Special Report

7 Countries Near Bankruptcy

4. Belize
> Moody’s credit rating:
> Moody’s outlook: Stable
> 2015 Gov’t debt (pct. of GDP): 75.7%
> 2015 GDP per capita (PPP): $8,321

A small country in Central America, Belize is home to just over 360,000 people. It is one of the smallest economies in the world with a GDP of $1.8 billion. Borrowing heavily for infrastructure projects, Belize accumulated a total debt of over $540 million. In August 2012, the country’s central bank announced that it would not be able to make a $23 million bond payment. Due to concerns surrounding the impending debt restructuring, Moody’s downgraded the country’s government bond rating to Caa1 from B3 in early 2012. It was later downgraded further to Ca only to be upgraded back to Caa2 in April 2013, after terms of the debt restructuring were agreed upon. Belize’s Credit rating has remained stable at Caa2 since April 2013.

3. Venezuela
> Moody’s credit rating:
> Moody’s outlook: Stable
> 2015 Gov’t debt (pct. of GDP): 39.6%
> 2015 GDP per capita (PPP): $16,346

Between September 2014 and January 2015, all three major credit rating companies downgraded Venezuela’s credit. Moody’s cited plummeting fuel prices as the primary factor in the downgrade. Nearly 94% of Venezuela’s export earnings come from oil. Consequently, the country’s risk of default increases substantially as fuel prices drop. Crude oil went from an average of $88.42 a barrel throughout 2014 to a mere $54.03 a barrel in December of 2014. Moody’s predicts that Venezuela’s account balance will shift from a 2% surplus of GDP in 2014 to a deficit of 2% of GDP in 2015. Despite the series of downgrades, Central Bank President Nelson Merentes expressed optimism that the Venezuelan economy would grow in 2015.

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2. Greece
> Moody’s credit rating:
> Moody’s outlook: Rating Under Review
> 2015 Gov’t debt (pct. of GDP): 172.7%
> 2015 GDP per capita (PPP): $26,773

Greece was among the countries hardest-hit by the 2008 global financial crisis, and the country eventually received several large bailouts totalling 240 billion euros. Greece defaulted on $138 billion of its debt in 2012, the largest sovereign default ever recorded. Debt restructuring following the default and a return to the international bond market last year were hopeful signs of economic recovery. However, the debt restructuring accompanied severe austerity measures at a time of already grim financial hardships for many Greek residents. Since 2012, the estimated unemployment rate in Greece has remained between 24% and 25%, among the highest in the world.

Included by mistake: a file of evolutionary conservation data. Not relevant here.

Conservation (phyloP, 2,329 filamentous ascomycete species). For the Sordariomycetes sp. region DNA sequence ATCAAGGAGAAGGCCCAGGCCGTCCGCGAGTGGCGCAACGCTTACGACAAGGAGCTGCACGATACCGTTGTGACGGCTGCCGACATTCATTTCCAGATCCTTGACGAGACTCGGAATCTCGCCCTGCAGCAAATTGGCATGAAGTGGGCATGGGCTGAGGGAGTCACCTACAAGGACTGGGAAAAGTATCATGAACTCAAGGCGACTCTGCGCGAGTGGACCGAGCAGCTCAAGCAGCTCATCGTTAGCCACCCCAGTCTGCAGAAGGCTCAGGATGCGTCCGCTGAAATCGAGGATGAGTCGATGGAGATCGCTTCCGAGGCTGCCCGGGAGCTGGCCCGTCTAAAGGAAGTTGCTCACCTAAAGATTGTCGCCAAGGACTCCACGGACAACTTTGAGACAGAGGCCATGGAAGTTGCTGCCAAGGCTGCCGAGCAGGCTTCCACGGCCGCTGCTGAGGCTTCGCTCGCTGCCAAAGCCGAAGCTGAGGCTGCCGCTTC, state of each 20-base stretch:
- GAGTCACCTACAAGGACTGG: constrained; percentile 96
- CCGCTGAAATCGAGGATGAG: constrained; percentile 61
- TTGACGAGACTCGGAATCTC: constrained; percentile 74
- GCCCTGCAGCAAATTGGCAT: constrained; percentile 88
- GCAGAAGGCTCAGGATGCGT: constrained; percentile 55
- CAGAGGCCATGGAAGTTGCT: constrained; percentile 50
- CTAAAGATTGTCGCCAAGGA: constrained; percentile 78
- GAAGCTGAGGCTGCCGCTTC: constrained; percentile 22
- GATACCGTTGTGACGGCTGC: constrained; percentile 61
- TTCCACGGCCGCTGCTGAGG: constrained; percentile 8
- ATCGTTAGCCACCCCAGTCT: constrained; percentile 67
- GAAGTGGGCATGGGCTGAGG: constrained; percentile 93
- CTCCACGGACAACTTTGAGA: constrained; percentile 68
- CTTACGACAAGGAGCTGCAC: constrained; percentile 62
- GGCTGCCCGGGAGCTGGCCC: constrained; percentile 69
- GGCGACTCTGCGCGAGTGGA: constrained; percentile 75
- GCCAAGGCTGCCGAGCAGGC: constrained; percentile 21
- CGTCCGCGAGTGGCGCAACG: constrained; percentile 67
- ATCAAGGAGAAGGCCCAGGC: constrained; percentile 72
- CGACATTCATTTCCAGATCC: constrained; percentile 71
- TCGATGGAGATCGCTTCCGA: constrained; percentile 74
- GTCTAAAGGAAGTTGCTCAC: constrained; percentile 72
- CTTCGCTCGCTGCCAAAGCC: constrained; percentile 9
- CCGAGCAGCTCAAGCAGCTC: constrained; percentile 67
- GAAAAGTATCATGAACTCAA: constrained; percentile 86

This January, Greece once again returned to the international spotlight after Greek voters elected the left-wing party Syriza, which would form the eurozone’s first anti-austerity government. Greece’s finance minister under Syriza, Yanis Varoufakis, supported a stubborn rejection of the terms offered by the troika: the European Union, the European Central Bank, and the IMF. In a historic referendum in July, a majority of Greeks voted “no” to spending cuts and tax increases demanded by repayment plans. Varoufakis resigned after only six months, however, and Greece’s new finance minister, Euclid Tsakalotos, insists that “Greece is committed to honor its financial obligations to all of its creditors in a full and timely manner.”

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1. Ukraine
> Moody’s credit rating:
> Moody’s outlook: Negative
> 2015 Gov’t debt (pct. of GDP): 94.1%
> 2015 GDP per capita (PPP): $8,278

Ukraine’s conflict with Russia over its annexation of Crimea continues to fuel the country’s financial problems. While the IMF approved Ukraine’s debt restructuring plan in March, Ukraine has the worst credit rating of any country reviewed, downgraded this year from Caa3 to Ca, the second lowest possible level. Creditors can expect a 35% to 65% recovery rate on loans issued by the country. According to Moody’s, “The likelihood of a distressed exchange, and hence a default on government debt taking place, is virtually 100%.”

The same day that Moody’s issued the downgrade, the National Bank of Ukraine announced the establishment of the Financial Stability Council. According to Governor of the National Bank of Ukraine Valeriia Gonatreva, the Council’s function will be to “take a comprehensive and systemic approach to identify and mitigate the risks threatening the stability of the banking and financial systems of the country.”

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